Harris Family- Bennett Springs- Geo/Em Harris

History of Bennett Springs

From Devon to Bennett Springs       From 1840 to 1988

Home of the Harris Family

Compiled by Helen Emilie and George William Harris,

written in 1988.

Francis Harris married Mary Powell (Paul) in Devonshire, England. Their son Francis Harris left Plymouth on the ship “Marquis of Hastings” on12th October, 1840 and arrived in Sydney on 4th February, 1841.

George (1915-1990) and Emilie (Henderson) (1918-1997) Harris, compilers of these notes.

 The Captain of the ship was Captain Flint. There were 200 passengers on board.(Francis was not a convict).   Francis was a native of South Molton-Devon. He was an agricultural labourer and as aged 22 years.

 We are not sure when he came to Bennett Springs” but he met Ellen Dower and married her in Goulburn on 18th February, 1846. She was 16 years old. Ellen was the daughter of Sarah (nee Newham) and John Dower. John Dower was a convict who arrived on the ship “Lord Sidmouth”, St. Johns Parramatta in 1823.

Francis and Ellen had fourteen (14) children. Two (2) died in infancy, and they reared six girls and six boys. They were all born at Bennett Springs.




Name Family
          Francis (1845 – 1896) did not marry.
          Mary Agnes (1846 – 1928) married Francis Lane – 9 children.
          Sarah Jane (1851 – 1921) married William Lane – 4 children.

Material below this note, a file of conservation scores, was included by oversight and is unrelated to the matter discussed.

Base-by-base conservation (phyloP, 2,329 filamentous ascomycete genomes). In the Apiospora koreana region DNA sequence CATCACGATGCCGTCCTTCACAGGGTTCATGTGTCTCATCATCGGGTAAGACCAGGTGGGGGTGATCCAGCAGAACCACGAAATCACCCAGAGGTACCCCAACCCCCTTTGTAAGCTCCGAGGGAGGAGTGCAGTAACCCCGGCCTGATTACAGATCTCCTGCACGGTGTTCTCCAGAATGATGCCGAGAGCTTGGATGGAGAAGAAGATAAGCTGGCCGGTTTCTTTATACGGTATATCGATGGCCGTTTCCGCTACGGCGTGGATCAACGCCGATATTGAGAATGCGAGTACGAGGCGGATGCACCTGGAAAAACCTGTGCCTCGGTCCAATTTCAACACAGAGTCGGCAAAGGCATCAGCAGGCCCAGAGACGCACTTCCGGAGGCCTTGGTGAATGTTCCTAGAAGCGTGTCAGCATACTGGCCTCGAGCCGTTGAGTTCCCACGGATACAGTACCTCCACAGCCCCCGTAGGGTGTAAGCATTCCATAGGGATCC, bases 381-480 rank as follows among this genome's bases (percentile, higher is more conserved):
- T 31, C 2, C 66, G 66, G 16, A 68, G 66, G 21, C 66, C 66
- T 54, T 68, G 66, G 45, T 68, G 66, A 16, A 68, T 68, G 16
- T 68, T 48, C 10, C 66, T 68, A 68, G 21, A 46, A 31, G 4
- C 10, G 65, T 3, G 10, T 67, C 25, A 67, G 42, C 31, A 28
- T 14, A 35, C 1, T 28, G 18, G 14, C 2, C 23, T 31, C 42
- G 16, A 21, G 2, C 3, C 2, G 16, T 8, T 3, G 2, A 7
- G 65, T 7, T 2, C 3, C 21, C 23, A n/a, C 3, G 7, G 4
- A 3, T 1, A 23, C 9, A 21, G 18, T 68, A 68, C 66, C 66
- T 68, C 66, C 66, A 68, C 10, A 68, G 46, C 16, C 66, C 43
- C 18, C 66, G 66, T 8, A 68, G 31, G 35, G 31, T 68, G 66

Margaret (1853 – 1933) married John Parker – no children.
          John (1855 – 1929) nickname " Dynamite Jack" – did not marry.
           Henry 1857 -1927) nickname "Sparks" – did not marry.
          Ellen (1859 – 1935) married Tom Keys – 5 children.
          Elizabeth (Eliza) (1861 – 1950) married Frank Newham 4 children.
          George William (Sonny) (1863 – 1941) married Margaret Murray (nee Markham) – 1 child.
          Annetta (1866 – 1922) married John Neville – 7 children.
          James Thomas (1869 – 1936) married Margaret Stinson – 5 children.
          Charles (1871 – 1929) nickname "Rainbow"- did not marry.


Francis and William Lane were brothers.

Up to 1988 we have traced these descendents of Francis and Ellen –

Bennetts Springs Races 1925

14 children

37 grandchildren

 39 great-grandchildren

90 great-great-grandchildren

85 great-great-great-grandchildren.

The first title to “Bennett Springs” was granted to Francis Harris in 1854, but he lived there before the title was granted (probably squatted).   The house is one of the oldest in the district. It was built of granite quarried on the property, about 1856, and the wall of the burial ground was built of the same granite.There are six gravestones in the cemetery and some are said to be buried outside the wall.

   In his will Francis Harris left “one acre of land to be left for a burial ground where the vault now stands, for those of Protestant religion.”

The house was built about 1856. The main part of the house was originally used as bedrooms because it was an inn. There was an enormous living-dining-kitchen (which is now gone) at the back, separate from the main house. The walls of the house (internal and external) were 20 to 24 inches thick-the glass of the windows is in the centre of the windowsills are 10 to 12 inches each side of the glass. The doorways are the same, and the old original doors are still there. The shearing shed was across the main road.

  There was a separate stone building behind the living area which was used as a dairy. This is still standing. Also a public telephone and Post Office.